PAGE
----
It is a happy color, so it signifies cheerfulness and hope. It is an excellent gift at birthday parties, and some say planting it in your garden can bring good luck!
Purple Tulips Meaning
Purple was once a color reserved only for royalty and the richest because purple dye was really difficult to make (Ancient Romans boiled snails, and it took more than 250,000 gastropods to produce an ounce).
And today, it signifies elegance, royalty, and exquisiteness.
Pink Tulips Meaning
This tulip color symbolizes affection and that we care for someone; it signifies love and good wishes. However, it doesn’t mean passionate love toward your soul mate, rather it is something to give your family members and good friends to show you care for them.
It is an excellent present to say, “Congratulations!”, so you can give it to celebrate someone’s graduation, new job, promotion, etc.
Orange Tulips Meaning
There’s definitely been a time when our inner florist took the best of us, and we asked ourselves: “What do tulips represent?”.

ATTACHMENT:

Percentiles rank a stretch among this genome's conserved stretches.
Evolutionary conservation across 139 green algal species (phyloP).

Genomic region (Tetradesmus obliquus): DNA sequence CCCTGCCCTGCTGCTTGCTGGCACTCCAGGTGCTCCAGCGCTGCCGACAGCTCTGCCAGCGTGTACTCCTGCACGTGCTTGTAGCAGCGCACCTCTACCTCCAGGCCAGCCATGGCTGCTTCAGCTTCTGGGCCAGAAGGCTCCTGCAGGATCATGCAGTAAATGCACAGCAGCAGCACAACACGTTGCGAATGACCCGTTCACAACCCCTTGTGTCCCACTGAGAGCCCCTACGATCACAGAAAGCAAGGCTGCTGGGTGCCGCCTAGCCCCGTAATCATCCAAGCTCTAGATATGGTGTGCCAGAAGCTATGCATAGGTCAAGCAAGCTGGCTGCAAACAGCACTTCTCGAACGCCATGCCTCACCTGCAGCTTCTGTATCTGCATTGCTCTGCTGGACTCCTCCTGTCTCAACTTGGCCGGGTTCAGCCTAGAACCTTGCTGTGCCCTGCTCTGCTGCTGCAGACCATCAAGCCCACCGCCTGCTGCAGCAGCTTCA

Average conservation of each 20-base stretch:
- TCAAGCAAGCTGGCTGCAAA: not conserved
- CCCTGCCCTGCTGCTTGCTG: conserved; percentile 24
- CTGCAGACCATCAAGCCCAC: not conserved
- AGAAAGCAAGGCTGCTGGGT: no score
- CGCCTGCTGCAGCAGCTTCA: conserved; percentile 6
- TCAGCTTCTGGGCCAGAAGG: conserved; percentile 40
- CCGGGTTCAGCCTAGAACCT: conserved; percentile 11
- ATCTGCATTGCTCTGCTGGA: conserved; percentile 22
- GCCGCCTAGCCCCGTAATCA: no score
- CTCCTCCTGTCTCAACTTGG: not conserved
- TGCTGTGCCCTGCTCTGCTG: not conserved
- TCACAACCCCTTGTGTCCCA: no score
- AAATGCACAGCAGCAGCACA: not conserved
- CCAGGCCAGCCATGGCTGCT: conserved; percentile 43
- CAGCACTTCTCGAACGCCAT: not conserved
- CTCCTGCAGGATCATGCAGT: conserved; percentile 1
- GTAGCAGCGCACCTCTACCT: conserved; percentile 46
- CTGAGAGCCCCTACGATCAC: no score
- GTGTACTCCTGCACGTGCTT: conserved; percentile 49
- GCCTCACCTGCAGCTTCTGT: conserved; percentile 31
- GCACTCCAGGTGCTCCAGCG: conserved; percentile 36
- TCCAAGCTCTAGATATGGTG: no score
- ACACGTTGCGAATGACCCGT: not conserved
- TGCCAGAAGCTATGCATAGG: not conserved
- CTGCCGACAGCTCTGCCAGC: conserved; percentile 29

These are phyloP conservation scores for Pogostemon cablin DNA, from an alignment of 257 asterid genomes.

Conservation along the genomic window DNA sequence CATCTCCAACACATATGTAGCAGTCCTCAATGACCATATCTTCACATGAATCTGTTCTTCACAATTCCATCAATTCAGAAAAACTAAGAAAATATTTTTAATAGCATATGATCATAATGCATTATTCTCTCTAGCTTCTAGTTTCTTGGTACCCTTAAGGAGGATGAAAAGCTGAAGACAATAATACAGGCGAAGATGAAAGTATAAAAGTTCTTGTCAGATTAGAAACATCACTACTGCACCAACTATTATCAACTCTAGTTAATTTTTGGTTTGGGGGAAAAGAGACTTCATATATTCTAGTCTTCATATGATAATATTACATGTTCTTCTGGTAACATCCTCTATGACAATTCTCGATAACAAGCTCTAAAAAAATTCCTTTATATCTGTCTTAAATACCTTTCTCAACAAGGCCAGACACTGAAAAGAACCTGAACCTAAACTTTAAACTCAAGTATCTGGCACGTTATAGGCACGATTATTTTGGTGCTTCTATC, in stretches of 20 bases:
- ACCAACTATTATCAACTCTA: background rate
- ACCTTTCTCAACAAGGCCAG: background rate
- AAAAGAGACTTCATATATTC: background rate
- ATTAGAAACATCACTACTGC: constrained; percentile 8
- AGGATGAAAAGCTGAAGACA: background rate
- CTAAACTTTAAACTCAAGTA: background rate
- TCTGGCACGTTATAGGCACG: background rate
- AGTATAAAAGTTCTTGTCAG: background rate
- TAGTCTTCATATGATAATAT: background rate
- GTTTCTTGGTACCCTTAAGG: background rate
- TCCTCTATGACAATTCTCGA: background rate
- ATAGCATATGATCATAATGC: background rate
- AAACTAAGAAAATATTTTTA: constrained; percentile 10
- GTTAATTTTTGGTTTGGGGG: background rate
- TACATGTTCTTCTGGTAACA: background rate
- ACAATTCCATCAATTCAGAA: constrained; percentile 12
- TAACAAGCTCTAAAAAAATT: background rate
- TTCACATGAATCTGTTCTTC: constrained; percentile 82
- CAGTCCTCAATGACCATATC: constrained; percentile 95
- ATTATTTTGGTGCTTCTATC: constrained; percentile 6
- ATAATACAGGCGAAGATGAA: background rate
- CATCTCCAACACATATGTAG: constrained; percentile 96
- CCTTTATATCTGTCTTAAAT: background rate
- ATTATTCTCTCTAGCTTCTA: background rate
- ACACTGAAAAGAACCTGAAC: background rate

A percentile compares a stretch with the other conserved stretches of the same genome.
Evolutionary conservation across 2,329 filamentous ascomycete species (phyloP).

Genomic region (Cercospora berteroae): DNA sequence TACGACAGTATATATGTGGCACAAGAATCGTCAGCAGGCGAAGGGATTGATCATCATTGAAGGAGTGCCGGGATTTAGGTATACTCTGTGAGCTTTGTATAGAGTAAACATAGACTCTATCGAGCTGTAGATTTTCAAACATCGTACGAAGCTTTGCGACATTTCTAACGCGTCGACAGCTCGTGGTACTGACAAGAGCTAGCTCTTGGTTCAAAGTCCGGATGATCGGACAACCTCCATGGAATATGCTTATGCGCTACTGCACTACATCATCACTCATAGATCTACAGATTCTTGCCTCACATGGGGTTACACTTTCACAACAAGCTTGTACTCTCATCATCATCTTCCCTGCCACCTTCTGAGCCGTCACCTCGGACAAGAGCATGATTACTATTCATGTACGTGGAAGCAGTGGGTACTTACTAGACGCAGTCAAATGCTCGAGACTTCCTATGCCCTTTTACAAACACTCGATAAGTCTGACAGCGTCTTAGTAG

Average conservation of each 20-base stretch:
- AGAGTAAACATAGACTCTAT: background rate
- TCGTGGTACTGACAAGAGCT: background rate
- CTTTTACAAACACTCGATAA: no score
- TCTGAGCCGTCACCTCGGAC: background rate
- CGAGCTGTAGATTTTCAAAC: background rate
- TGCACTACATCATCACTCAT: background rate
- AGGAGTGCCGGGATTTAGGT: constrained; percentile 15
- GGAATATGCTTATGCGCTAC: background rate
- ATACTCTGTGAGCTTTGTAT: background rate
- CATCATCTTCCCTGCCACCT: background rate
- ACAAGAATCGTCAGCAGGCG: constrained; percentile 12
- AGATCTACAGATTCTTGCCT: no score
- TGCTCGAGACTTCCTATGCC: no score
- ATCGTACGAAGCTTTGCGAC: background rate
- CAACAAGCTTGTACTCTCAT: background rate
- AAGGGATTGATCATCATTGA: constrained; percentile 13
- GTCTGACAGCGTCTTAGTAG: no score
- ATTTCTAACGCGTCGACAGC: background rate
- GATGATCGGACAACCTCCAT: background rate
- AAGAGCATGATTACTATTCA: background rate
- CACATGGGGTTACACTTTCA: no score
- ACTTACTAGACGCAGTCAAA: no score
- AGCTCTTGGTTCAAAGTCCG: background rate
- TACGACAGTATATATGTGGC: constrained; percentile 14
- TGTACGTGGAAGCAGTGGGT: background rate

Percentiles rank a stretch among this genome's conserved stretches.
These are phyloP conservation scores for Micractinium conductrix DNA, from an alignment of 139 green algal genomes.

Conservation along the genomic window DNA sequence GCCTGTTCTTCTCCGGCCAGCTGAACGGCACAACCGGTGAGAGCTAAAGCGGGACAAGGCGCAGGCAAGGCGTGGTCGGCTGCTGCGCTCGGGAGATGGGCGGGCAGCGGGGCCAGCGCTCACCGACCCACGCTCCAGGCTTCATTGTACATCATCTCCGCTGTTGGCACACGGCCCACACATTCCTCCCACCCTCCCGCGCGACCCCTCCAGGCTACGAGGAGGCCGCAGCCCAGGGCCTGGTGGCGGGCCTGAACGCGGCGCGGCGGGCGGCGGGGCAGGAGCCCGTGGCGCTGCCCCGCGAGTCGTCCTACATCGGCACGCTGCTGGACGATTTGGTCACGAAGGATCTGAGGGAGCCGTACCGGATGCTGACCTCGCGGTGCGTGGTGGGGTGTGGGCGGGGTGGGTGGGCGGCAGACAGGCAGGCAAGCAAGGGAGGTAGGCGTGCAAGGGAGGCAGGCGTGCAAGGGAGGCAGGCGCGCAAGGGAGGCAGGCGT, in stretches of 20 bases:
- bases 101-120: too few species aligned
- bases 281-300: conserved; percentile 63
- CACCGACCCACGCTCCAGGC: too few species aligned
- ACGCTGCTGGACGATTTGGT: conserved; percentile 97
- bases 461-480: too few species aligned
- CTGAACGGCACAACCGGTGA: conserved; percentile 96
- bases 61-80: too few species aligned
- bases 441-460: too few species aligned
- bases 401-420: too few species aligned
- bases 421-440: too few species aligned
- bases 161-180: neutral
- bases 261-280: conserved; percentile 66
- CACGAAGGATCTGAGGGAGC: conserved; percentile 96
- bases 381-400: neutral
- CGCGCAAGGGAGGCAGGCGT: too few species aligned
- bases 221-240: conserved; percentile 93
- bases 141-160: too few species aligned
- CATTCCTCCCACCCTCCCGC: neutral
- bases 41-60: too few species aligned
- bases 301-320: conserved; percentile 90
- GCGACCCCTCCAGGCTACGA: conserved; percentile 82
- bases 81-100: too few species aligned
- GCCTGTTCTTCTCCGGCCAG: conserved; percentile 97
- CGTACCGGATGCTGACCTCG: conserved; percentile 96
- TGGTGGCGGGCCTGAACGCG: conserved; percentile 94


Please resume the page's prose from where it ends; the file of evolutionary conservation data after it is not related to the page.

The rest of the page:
Well, the good news is that you can find it in Floriography, which is on the list of books about flowers. It speaks about the language of flowers and what they represent.
A bouquet of orange tulips, for instance, can mean many different things, so be careful who you give it to!
It can signify friendship and feelings of appreciation, but due to its fiery color, it can symbolize secret or forbidden love.
Orange tulips can also mean that there is a mutual understanding between two people in a relationship.
Red Tulips Meaning
Red tulips are popular flowers we give on anniversaries or Valentine’s Day, and it’s all got to do with their meaning.
This color symbolizes eternal and true love, and feelings of passion and lust! Red tulips are famous Persian flowers.
Blue Tulips Meaning
Unfortunately, true blue tulips don’t exist, but that didn’t stop breeders from trying. However, there are shades of purple tulips that remind us of the color blue!
This spring flower symbolizes good luck, so it’s an excellent present for birthday parties, anniversaries, or even weddings.
Green Tulip Meaning
Unlike blue tulips, green ones actually do exist. This color symbolizes rebirth, so green tulips signify new and hopeful beginnings.
If your friend suddenly finds a new path in their life or changes their career, you can give them a lovely bouquet of green tulips!
Variegated Tulip Meaning